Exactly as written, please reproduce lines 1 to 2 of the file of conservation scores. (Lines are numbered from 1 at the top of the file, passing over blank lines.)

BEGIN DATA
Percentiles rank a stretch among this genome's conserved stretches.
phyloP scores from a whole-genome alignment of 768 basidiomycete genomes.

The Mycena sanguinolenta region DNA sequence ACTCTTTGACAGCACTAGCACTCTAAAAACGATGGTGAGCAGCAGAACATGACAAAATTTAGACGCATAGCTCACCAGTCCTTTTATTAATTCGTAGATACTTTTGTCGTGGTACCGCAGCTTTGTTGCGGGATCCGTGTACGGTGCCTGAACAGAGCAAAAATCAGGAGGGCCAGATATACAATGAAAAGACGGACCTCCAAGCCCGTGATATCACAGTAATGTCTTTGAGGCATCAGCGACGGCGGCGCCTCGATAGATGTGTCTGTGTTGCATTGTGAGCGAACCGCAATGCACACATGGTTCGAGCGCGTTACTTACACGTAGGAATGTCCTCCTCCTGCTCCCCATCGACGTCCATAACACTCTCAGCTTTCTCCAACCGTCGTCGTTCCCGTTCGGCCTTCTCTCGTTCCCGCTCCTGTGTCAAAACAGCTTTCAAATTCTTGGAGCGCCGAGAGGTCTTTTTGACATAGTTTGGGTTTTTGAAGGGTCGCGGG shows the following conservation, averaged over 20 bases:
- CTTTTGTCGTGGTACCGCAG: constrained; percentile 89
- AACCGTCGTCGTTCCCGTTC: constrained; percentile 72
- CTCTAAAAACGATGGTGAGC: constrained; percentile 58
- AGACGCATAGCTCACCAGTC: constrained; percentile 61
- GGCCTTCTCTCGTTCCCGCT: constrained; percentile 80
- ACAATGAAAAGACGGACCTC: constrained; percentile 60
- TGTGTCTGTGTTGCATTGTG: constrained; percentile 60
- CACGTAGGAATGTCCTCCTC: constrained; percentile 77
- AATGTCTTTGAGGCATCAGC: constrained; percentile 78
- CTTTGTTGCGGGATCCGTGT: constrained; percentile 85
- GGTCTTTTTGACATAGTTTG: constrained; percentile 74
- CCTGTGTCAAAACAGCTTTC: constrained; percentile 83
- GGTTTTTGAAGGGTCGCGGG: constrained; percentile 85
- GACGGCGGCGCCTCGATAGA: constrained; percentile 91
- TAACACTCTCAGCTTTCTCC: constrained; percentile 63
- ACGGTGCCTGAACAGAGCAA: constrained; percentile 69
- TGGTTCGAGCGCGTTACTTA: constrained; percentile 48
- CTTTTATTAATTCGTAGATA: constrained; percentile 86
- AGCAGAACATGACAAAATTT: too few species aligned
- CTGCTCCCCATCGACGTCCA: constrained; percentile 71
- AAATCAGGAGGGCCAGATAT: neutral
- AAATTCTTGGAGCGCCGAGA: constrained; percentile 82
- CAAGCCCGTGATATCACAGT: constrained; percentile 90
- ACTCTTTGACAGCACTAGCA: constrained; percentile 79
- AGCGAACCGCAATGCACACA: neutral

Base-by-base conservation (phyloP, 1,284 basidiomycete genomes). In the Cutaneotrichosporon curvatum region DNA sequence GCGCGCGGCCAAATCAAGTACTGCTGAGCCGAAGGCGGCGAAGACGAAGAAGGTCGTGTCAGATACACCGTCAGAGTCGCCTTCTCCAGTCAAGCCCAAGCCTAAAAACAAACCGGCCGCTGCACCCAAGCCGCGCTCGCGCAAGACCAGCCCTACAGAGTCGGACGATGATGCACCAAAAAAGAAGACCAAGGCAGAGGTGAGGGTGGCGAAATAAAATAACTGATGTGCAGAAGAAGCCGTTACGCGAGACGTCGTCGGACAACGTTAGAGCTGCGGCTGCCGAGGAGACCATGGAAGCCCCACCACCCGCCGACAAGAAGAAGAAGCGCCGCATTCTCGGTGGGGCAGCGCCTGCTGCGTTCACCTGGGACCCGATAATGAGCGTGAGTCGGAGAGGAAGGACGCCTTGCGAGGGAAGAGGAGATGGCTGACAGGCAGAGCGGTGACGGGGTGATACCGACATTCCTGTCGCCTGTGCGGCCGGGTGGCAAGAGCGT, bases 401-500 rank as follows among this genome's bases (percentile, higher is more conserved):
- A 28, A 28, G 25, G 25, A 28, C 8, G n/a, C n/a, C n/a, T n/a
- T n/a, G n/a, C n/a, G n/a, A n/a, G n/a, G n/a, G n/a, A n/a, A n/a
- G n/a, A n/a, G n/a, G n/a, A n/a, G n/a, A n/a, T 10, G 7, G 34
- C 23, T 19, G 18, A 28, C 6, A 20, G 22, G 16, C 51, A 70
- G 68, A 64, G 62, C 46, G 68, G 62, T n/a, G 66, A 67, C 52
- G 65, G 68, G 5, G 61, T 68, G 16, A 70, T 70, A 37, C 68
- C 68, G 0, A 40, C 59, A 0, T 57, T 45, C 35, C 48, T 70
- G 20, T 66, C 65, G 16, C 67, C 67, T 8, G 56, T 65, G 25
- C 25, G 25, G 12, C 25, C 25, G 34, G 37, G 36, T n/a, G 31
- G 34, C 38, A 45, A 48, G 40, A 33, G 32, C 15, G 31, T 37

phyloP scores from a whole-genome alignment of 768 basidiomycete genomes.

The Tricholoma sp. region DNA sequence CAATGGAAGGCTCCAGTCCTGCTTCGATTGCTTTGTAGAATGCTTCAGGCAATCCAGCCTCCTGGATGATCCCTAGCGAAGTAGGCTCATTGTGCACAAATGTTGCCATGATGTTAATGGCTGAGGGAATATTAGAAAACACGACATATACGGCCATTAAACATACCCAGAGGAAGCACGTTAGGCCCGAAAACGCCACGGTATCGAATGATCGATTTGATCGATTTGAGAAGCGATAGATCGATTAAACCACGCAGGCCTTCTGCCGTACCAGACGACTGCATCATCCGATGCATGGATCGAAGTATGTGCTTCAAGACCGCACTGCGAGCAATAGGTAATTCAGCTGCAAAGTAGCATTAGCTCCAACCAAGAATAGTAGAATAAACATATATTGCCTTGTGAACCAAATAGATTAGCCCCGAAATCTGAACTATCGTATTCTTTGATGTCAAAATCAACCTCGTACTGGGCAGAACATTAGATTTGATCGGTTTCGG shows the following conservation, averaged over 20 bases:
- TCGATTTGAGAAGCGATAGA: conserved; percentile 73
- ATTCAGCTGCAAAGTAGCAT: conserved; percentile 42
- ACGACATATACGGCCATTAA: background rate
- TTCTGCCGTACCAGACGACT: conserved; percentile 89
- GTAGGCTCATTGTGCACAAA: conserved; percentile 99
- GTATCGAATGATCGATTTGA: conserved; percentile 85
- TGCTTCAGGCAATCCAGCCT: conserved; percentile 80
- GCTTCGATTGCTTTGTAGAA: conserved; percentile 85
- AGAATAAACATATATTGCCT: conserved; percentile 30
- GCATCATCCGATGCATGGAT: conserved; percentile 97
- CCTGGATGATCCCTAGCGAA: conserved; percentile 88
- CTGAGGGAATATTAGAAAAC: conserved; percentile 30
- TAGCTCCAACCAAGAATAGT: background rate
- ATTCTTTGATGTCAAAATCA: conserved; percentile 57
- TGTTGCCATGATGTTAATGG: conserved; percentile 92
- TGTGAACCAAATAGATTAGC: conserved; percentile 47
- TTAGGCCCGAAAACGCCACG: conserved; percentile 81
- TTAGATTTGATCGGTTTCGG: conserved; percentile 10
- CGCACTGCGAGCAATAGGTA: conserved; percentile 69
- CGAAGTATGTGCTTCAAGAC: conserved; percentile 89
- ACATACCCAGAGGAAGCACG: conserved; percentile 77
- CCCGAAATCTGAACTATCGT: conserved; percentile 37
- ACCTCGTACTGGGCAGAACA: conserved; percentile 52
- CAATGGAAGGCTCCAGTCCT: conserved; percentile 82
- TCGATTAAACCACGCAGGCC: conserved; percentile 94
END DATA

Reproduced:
Percentiles rank a stretch among this genome's conserved stretches.
phyloP scores from a whole-genome alignment of 768 basidiomycete genomes.